Crawton is a former fishing community on the southeast Aberdeenshire coast in Scotland, deserted since 1927.

Approximately three miles south of Stonehaven,[1] Crawton Farm (grid reference NO879798) lies to the north of Catterline above a shingle beach. The ruins of 23 houses and a school are all that survive of the coastal hamlet on the clifftop.[2] In its heyday, 30 Crawton men fished 12 boats and the village had its own fish merchant. Following nearly 50 years of decline due to overfishing, Crawton was finally deserted by its last inhabitant in 1927.[2]

Crawton is adjacent to the nature reserve of Fowlsheugh, which is a Site of Special Scientific Interest in the United Kingdom.[3]

Noted architectural or historic features in the general area include Dunnottar Castle, Fiddes Castle, Fetteresso Castle, Chapel of St. Mary and St. Nathalan and Muchalls Castle.

Crawton is known for its geological diversity and is a popular site for both university and school field trips. It is a tradition to perform a mini-bus quiz on the journey to Crawton, started by the geologist Ian Rae.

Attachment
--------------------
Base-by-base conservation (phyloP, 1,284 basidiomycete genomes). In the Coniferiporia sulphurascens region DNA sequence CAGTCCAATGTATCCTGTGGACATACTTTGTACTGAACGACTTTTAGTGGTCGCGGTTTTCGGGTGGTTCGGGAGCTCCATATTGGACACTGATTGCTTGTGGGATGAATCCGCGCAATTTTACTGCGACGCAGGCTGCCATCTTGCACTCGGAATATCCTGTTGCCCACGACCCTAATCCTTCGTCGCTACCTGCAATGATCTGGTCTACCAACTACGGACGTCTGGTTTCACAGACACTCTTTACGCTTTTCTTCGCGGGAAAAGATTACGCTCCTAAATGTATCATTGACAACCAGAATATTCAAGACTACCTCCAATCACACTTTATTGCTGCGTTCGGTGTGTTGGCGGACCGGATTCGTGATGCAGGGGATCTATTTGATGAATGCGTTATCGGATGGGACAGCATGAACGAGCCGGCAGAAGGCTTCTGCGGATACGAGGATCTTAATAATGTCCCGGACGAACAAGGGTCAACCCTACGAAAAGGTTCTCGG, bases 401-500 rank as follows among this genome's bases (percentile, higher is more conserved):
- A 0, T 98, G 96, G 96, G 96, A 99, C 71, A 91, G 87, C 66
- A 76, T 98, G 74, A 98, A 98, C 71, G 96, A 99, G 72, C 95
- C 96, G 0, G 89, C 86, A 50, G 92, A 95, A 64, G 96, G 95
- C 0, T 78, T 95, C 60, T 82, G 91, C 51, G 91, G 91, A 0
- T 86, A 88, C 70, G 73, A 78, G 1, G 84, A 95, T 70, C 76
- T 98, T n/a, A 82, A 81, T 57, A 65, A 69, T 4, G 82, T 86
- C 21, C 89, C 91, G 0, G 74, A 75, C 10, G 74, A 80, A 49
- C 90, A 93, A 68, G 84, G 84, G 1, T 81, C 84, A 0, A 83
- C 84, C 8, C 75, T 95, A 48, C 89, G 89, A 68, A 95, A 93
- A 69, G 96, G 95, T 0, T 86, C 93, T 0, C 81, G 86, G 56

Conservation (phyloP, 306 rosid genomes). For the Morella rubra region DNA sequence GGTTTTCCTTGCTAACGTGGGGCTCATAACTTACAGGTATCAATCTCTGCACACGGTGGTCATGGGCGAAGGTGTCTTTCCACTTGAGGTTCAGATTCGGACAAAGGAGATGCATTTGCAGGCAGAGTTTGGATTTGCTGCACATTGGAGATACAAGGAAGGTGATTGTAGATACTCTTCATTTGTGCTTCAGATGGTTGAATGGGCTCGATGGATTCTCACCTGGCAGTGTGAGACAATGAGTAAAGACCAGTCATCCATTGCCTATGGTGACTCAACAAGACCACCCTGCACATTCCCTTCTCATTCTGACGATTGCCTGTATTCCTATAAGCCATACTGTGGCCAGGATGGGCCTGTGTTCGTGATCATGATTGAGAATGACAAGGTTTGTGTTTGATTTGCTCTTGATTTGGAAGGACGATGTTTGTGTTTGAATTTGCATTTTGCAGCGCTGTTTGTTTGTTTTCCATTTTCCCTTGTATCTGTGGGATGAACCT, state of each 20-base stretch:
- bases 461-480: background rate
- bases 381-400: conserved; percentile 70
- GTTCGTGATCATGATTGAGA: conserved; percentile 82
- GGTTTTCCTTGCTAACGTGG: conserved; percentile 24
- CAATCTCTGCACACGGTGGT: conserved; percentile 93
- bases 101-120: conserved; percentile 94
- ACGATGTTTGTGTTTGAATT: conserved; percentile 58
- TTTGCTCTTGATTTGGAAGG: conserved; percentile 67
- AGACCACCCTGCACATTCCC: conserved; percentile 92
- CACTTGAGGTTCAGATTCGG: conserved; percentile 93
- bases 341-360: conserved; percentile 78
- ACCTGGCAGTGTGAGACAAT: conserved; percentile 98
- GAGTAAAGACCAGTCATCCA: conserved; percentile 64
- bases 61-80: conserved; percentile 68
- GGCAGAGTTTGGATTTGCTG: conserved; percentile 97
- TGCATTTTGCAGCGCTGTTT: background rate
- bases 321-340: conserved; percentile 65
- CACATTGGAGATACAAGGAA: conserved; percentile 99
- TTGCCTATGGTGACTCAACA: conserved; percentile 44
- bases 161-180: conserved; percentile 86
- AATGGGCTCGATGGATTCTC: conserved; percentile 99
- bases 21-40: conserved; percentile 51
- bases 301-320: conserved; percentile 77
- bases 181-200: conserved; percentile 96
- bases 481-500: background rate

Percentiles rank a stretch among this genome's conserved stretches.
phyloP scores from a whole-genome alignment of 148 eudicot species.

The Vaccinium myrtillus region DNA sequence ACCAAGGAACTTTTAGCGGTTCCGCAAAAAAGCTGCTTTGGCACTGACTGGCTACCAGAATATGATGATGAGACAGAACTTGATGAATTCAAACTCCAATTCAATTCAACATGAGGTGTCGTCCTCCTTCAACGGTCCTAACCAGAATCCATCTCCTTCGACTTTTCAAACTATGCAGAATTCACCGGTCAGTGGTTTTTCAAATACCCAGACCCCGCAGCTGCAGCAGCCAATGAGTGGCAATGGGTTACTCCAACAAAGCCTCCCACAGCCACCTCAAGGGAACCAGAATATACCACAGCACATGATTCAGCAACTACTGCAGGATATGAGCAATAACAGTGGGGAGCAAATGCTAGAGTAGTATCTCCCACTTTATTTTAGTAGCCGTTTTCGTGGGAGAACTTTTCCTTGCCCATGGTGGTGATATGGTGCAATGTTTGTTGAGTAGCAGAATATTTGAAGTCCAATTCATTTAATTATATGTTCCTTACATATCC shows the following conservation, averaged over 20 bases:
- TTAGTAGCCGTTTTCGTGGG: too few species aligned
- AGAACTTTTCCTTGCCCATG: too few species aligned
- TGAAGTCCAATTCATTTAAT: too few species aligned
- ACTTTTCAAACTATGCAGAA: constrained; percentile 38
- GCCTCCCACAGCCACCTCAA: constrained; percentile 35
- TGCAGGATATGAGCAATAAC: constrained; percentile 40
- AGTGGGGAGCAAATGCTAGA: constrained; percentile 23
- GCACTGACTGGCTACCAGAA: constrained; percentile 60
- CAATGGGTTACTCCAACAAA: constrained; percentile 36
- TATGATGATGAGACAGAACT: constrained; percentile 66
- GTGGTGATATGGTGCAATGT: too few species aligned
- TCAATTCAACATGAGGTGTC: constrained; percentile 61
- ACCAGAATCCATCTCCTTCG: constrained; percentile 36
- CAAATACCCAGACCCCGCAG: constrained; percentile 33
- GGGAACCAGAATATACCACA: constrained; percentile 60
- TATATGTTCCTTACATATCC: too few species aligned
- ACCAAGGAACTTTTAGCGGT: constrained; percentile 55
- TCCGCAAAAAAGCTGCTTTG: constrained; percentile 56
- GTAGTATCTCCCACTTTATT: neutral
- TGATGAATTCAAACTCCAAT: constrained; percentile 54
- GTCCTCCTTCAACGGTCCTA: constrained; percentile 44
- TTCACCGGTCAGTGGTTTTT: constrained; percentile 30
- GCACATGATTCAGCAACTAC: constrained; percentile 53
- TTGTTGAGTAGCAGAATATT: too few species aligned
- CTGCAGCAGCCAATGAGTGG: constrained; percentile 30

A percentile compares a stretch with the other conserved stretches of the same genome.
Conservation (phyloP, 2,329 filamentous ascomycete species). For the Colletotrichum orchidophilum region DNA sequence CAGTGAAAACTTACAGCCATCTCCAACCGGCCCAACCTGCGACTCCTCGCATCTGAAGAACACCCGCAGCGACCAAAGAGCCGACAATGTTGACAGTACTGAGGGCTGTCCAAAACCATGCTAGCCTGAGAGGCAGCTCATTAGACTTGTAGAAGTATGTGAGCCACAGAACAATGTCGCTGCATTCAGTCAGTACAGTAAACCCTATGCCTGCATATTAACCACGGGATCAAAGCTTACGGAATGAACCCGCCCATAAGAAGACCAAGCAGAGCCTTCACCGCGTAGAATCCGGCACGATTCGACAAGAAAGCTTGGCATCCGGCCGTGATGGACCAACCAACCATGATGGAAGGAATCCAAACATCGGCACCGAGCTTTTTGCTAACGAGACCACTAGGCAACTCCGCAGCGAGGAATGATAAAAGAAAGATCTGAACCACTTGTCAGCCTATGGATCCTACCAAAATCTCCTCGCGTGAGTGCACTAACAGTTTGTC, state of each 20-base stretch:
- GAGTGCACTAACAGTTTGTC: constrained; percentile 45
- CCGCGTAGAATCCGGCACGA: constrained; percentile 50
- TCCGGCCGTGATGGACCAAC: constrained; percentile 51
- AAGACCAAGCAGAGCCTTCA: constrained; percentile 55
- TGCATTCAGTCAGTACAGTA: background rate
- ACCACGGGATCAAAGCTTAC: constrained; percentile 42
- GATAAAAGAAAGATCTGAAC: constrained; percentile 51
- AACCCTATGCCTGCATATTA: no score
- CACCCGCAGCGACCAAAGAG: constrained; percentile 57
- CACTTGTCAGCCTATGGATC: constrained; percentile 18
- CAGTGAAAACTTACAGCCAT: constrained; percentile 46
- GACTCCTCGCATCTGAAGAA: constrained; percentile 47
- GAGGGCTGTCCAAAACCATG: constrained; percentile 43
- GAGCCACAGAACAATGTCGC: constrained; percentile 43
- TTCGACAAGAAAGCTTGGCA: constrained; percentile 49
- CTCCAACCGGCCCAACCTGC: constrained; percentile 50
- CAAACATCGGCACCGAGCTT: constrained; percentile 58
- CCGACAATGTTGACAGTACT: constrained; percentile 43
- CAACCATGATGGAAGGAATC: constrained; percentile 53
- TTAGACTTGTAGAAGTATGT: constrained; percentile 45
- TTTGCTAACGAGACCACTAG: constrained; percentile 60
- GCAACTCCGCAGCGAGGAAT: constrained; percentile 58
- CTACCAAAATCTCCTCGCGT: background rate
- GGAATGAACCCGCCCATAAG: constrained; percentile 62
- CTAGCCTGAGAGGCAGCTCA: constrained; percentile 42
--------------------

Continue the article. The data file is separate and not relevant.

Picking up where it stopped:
Vicinity prehistory

Prehistorical features in the vicinity include Bronze Age archaeological recoveries at Fetteresso,[4] Dunnottar and Spurryhillock.[5]

See also


  1. "Stonehaven & Banchory map – OS Landranger 45". Ordnance Survey Shop. Retrieved 2019-09-12.
  2. "Overview of Crawton". Gazetteer for Scotland. Retrieved 2007-08-03.
  3. "Scotland's Marine Atlas: Information for The National Marine Plan". The Scottish Government. 2011-03-16. Retrieved 2019-09-12.
  4. "Fetteresso Burial Chamber". The Modern 2000-01-26. Retrieved 2019-09-12.
  5. Watt, Archibald (1985). Highways and Byways Round Kincardine. Aberdeen: Gourdas House. ISBN 978-0-907301-09-7. OCLC 42275024.

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